First, DevOps has degenerated into a meaningless buzzword to rival "Agile", despite the good ideas and good intentions. Every day, I have recruiters looking for "DevOps". A couple of years ago, they'd never heard the word.
Second, DevOps is actually getting strongly biased toward Ops, often to the exclusion of Dev. In the eyes of recruiters and much of the industry, it's become synonymous with "Chef/Puppet/Ansible automation", a set of automation tools. That's stupid.
Third, and this is what matters to me... DevOps is (or was meant to be/should be) more about organizational structure than skills. As the author points out here, specialization is good and necessary. But specialization comes with bureaucratic compartmentalization that makes working across org boundaries very difficult. When you have to climb four or five (or more) layers up the org chart to find common management for both the dev and ops sides of a project, then the dev team has no authority over and very little way to communicate with ops, and vice versa. For most large organizations, the dev/ops separation is necessary - developers get locked out of production systems to keep them from legal exposure to customer data (HIPAA, PII, etc), and to keep them from accidentally or intentionally altering production in a way that it might break.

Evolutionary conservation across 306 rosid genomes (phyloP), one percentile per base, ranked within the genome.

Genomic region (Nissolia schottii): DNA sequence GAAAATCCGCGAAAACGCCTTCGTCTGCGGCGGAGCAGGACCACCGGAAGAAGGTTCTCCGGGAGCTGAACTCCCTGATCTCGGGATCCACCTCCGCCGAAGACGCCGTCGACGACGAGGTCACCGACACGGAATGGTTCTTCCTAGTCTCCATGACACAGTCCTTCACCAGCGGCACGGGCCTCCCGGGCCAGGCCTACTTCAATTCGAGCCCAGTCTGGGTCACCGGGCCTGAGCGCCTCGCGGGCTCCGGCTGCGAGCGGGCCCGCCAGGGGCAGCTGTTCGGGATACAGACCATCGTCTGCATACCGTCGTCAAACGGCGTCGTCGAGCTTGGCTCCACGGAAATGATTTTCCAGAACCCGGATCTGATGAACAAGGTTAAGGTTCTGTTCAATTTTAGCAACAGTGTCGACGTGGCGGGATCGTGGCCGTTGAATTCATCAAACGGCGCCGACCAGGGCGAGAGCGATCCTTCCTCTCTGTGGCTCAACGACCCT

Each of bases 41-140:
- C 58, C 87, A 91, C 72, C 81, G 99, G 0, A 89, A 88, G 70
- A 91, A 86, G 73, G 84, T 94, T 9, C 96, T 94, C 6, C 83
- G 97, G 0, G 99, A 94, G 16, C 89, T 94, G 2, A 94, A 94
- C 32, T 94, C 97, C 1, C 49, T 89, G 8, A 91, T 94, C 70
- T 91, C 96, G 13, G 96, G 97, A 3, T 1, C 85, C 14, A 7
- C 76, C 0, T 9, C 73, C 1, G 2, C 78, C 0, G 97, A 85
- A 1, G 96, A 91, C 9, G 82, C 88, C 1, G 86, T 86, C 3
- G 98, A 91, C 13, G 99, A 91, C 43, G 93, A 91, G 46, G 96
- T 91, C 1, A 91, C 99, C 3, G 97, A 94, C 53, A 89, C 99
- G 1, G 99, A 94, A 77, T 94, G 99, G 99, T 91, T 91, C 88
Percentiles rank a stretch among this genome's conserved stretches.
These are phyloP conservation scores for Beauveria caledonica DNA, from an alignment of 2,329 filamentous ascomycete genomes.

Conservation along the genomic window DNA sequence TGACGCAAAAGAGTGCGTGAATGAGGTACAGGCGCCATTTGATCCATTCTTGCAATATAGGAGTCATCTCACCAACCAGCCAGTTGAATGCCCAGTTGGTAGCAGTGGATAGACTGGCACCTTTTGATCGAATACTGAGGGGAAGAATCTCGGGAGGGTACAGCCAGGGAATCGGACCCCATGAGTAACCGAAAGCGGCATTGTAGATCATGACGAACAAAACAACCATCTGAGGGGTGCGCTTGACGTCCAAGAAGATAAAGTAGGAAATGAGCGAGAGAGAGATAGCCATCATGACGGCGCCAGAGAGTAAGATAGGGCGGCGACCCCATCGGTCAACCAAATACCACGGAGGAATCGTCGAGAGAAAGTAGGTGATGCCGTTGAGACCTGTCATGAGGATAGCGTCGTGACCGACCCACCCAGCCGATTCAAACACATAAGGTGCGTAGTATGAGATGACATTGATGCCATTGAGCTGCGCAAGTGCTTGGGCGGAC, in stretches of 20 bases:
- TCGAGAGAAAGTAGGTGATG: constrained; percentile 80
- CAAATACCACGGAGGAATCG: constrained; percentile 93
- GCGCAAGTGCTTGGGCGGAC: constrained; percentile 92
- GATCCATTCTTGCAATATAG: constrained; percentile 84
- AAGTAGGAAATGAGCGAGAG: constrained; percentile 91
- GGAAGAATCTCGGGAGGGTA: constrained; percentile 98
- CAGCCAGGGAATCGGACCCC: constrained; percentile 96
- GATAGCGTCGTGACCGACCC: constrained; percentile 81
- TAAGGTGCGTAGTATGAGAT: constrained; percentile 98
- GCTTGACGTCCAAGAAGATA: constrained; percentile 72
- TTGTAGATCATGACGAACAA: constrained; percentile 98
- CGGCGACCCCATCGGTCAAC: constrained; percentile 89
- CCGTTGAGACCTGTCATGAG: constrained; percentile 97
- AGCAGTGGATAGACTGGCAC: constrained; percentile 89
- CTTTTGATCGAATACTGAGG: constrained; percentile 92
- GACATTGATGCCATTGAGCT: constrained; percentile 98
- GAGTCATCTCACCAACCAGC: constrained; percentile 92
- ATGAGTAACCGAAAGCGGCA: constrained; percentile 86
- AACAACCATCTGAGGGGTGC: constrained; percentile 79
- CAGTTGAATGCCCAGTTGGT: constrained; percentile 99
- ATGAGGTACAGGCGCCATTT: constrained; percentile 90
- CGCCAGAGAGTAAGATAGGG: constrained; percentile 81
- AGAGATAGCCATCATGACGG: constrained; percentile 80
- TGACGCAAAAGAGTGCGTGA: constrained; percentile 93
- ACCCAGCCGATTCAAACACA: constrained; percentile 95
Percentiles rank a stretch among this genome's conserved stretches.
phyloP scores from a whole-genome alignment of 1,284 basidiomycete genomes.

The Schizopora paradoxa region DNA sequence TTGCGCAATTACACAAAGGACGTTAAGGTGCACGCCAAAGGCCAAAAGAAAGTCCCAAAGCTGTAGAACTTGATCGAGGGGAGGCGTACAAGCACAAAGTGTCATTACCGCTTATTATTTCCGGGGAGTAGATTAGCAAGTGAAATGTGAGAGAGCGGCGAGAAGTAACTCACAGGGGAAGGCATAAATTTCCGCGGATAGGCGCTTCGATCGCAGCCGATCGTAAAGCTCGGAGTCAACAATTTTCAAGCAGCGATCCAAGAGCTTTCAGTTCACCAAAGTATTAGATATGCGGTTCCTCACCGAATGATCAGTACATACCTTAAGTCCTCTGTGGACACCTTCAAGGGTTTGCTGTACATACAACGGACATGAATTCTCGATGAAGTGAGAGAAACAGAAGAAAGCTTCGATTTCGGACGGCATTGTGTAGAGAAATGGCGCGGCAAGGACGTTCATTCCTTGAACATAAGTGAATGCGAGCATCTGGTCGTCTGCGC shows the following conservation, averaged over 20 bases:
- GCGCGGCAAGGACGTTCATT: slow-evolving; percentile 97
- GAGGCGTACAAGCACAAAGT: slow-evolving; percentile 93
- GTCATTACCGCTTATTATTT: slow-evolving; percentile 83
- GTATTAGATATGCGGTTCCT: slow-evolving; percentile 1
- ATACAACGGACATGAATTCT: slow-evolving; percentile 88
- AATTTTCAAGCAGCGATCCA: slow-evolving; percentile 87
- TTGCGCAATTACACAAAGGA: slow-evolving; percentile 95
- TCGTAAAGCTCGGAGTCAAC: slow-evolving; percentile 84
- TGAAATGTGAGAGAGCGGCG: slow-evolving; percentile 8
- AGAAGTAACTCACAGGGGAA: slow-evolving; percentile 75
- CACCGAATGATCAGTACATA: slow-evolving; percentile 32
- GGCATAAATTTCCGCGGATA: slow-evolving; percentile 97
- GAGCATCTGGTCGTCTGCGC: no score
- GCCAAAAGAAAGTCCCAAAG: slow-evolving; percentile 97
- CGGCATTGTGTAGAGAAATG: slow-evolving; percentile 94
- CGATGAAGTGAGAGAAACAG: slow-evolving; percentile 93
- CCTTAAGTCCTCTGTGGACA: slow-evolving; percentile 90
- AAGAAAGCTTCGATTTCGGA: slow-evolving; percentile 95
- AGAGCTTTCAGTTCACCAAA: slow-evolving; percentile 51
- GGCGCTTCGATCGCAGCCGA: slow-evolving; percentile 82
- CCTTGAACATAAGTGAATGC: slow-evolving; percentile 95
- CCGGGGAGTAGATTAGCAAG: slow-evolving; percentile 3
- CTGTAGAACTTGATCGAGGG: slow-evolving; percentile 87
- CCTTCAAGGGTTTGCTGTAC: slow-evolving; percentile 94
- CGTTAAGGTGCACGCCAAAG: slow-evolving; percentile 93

Read Gene Kim's excellent quasi-fiction book, The Phoenix Project. It covers a lot of the issues of DevOps as fixing communication patterns in large organizations. You'll see how little of it is about tooling or "full-stack", and how much is about clearing bureaucratic obstacles to effective communication.